Sometimes simple questions can set us off on mental excavations and prompt us to unpick what we consider second nature. So it was this week when Kate from A Playful Day asked her listeners “What does making mean to YOU?” I know why I make as much as I do, but this question is subtly different and made me delve a little deeper.
Making has been part of my life for as long as I can remember. As a child I was always making something, whether it was clothes for the menagerie of dolls and bears at home, cardboard houses and shrubs fashioned out of sponges for my brother’s model railway, traditional cakes and biscuits to help mum out, or sheds and Frankenstein electronics to get precious time with dad. Along with reading, making accounted for 90 per cent. of my spare time as a child (and into adulthood too).
With this background I could easily conclude that making is just something I picked up, a learnt behaviour. The confidence to ask “How hard can it be?” and give something a go was definitely learnt but making is much more.
To me making means:
- a never-ending conversation with my mother and father – Although they died years ago, my parents are with me every time I make a meal, pot on a plant, wield a tool… Whether I am sewing or baking I hear my mother’s “Collect all your materials before you start”. And whether I am sawing in the garden or using a cutting tool at the potter’s wheel, I hear my father’s mantra “Let the tool do the work”. While I’m making, I share the experience with my parents knowing full well that it will resonate with them based on their own years of making, no matter how alien the particular craft may be to them.
- delighting in endless curiosity and learning – Not just curiosity about new skills, or even ancient ones, but a lifelong exploration of the world. Making means experiencing materials and processes, which always piques my interest. Where did the fibre, grain, clay, wood… come from? Who grew, harvested or made it? What processes was it subject to? How will it change depending on how I treat it? I was always an eager student but I have probably understood more of history, geography, chemistry, biology, physics, economics… in the kitchen and garden, at the pottery studio, during music lessons or simply whilst knitting on my sofa than in all my years at school.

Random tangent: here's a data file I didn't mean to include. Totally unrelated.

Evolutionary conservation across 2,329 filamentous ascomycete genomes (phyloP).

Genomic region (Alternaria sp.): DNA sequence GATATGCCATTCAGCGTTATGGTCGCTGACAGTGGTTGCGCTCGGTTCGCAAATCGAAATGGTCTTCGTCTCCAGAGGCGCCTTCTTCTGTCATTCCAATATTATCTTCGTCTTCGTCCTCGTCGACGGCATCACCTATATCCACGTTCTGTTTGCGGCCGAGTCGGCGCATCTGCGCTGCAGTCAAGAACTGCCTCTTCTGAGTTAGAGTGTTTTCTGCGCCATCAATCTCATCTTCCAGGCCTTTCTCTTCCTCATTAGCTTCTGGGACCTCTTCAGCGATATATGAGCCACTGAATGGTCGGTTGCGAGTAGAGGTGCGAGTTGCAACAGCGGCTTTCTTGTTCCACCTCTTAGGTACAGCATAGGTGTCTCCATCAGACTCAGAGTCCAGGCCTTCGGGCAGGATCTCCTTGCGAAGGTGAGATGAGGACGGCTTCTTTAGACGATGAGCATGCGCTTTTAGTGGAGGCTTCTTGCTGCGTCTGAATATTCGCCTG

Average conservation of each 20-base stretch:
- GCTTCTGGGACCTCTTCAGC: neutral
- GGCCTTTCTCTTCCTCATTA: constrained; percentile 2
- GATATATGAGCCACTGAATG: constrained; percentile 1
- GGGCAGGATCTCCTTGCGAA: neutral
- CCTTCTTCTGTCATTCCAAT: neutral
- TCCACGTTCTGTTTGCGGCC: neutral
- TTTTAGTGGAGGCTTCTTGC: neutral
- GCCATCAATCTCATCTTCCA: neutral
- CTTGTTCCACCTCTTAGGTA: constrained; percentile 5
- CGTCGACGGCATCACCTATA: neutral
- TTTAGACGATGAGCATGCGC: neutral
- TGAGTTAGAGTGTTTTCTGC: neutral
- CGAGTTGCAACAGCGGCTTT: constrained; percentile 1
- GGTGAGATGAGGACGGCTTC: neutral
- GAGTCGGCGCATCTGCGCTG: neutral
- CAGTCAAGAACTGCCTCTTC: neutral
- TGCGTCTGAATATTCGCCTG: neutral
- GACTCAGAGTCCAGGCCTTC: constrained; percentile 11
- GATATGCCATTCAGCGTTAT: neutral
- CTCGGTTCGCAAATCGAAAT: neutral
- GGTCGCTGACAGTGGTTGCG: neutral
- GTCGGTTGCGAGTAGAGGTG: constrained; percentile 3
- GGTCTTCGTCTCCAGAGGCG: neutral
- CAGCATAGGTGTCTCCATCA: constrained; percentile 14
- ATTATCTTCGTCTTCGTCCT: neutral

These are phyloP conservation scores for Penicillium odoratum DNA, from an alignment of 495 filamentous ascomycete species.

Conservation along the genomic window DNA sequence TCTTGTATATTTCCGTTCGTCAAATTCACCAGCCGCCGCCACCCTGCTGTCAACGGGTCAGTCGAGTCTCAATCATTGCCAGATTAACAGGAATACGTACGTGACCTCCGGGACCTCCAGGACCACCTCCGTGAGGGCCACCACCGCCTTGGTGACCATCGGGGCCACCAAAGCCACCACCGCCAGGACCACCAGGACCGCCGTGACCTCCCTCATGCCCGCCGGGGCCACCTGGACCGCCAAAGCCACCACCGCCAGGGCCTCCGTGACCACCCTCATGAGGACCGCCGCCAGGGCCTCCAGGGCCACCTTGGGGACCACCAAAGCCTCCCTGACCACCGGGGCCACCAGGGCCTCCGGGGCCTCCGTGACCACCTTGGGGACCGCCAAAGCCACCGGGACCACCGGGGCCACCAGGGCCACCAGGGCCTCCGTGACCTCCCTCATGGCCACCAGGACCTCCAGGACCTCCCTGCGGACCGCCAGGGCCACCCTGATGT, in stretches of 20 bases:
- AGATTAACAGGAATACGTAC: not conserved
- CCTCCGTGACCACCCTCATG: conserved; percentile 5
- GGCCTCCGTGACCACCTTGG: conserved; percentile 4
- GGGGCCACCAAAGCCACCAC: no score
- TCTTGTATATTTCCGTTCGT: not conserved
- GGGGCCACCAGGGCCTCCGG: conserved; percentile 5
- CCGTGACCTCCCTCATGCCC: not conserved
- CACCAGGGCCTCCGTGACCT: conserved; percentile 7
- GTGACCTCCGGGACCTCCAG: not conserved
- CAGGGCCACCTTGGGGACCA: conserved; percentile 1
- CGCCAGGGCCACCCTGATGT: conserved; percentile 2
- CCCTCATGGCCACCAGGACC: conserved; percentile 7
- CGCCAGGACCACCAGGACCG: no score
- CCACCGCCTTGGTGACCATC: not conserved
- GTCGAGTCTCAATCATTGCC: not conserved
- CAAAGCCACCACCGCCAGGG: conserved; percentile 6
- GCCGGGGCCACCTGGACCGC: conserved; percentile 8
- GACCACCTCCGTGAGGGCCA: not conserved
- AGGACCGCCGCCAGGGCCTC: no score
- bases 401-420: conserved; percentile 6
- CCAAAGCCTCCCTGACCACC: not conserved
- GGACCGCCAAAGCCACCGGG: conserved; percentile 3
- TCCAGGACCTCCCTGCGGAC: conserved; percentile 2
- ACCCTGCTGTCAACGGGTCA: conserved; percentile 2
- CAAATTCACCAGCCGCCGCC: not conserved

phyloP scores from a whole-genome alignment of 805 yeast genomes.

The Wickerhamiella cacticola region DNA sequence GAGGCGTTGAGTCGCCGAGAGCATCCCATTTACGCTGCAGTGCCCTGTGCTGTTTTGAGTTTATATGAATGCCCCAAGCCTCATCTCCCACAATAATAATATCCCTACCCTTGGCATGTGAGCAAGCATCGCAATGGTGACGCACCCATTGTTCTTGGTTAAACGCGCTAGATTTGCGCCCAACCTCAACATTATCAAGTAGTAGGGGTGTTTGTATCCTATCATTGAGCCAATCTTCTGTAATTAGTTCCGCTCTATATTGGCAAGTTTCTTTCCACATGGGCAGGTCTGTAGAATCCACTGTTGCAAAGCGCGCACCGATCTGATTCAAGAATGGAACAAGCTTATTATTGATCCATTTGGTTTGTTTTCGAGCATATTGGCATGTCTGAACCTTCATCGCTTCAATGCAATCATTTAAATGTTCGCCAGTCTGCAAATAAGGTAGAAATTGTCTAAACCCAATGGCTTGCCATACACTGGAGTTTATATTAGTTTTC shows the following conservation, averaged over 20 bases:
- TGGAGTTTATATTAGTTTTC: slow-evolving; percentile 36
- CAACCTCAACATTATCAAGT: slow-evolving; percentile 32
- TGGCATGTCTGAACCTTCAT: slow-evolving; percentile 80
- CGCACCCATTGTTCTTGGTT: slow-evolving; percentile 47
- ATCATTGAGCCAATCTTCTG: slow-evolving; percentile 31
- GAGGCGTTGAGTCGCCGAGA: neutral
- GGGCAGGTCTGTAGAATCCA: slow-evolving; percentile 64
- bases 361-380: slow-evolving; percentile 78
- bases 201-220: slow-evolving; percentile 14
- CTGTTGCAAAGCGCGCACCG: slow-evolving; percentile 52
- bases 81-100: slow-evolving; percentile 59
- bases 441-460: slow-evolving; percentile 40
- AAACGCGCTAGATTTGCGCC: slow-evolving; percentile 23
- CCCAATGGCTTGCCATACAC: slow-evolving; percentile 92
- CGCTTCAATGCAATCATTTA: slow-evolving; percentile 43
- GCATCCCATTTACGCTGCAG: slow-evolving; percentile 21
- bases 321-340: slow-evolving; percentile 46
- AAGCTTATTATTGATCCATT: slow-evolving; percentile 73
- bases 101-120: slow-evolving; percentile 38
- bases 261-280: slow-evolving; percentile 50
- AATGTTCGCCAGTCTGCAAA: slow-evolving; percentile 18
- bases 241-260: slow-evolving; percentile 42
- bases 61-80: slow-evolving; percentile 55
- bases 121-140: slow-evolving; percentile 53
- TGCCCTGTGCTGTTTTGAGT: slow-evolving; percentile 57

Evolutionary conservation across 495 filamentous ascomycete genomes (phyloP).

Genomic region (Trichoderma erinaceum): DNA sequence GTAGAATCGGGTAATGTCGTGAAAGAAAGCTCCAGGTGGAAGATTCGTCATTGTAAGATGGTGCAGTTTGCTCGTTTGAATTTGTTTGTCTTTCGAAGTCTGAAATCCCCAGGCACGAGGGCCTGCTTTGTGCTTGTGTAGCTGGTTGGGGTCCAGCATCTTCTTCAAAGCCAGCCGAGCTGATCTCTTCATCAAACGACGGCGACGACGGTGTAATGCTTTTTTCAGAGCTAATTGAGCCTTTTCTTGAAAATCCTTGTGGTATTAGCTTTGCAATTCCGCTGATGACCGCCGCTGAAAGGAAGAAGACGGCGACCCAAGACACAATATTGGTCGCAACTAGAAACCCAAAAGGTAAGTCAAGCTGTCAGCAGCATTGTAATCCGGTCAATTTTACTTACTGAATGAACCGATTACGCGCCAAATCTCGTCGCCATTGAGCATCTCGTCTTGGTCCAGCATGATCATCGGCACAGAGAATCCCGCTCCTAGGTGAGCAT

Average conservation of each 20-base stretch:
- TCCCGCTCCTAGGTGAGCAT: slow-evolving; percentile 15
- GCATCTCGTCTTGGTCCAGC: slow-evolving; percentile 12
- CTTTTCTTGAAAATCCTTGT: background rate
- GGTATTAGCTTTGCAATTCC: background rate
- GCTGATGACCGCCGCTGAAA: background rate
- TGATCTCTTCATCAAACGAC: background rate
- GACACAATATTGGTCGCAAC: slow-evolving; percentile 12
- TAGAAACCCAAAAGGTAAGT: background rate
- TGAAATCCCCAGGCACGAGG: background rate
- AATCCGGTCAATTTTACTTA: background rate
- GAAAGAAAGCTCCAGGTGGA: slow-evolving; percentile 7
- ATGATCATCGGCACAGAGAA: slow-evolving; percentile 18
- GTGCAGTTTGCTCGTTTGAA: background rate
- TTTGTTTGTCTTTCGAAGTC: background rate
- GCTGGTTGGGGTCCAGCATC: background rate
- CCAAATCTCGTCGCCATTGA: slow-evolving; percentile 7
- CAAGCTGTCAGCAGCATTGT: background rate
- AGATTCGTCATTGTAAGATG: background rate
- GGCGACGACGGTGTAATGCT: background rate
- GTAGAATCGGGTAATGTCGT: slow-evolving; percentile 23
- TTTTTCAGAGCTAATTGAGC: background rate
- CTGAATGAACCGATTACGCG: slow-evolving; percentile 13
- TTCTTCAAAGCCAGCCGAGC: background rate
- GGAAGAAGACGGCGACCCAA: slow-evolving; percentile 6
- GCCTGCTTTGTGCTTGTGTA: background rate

- taking a stand against the homogenisation of life – Making affords me real choice rather than a semblance of choice. By making a vegetable garden I can experience a variety of flavours I would never find in shops, which pick varieties based on convenience and cost. By knitting my own woollies, I not only get to wear designs that suit me regardless of what trends say (as well as tweak them to suit my shape), I can also choose the most appropriate material for the garment. Making means vegetables, wool, clay, soil, flour, cotton, wood… are no longer generic things but a diverse treasure trove packed with particular characteristics and qualities.
- clawing back control from anonymous corporations – Making is all about empowerment, living skills, conscious connection with the world… Making is refusing to be cast in the role of infantilised or passive consumer. Making is choosing which resources to use, which livelihoods to support, which issues to prioritise or mitigate,…
- a connection with ancestors and future generations – For all the technological advances down the ages and refinements of tools, the essence of kneading and proving bread, sewing a seam, turning a bowl, spinning yarn, planting a tree… has barely changed. There is something deeply satisfying about experiencing the same processes as people have done for many centuries and may do so for many more to come. In the fast-paced 21st century I enjoy feeling rooted in millennia of human civilisation.
- Satisfying headspace and enjoyable me time – Although making may involve intense concentration and acute awareness of materials and ancient skills, it also allows me to shut out distractions and enjoy the process, a space, a smell, a flavour, a feeling or even just an awareness of how my body is responding to such stimuli. For somebody whose mind whirrs at a zillion rotations per minute, making flicks a switch that allows my mind to coast in neutral for a few moments.
In short, for me making is both a radical act and a visceral pleasure. And just like nature, it is more powerful and life-enhancing that most prescription drugs!
I’ve been making since childhood, too. It’s so funny how making has become this thing where people say such paradoxical statements such as “I wish I had the time!” because I learned to approach the world as a maker from my grandparents. Working class, short on time and money, doing work with their bodies as well as their minds — they had so much less time/materials/energy than the average person today. I don’t understand!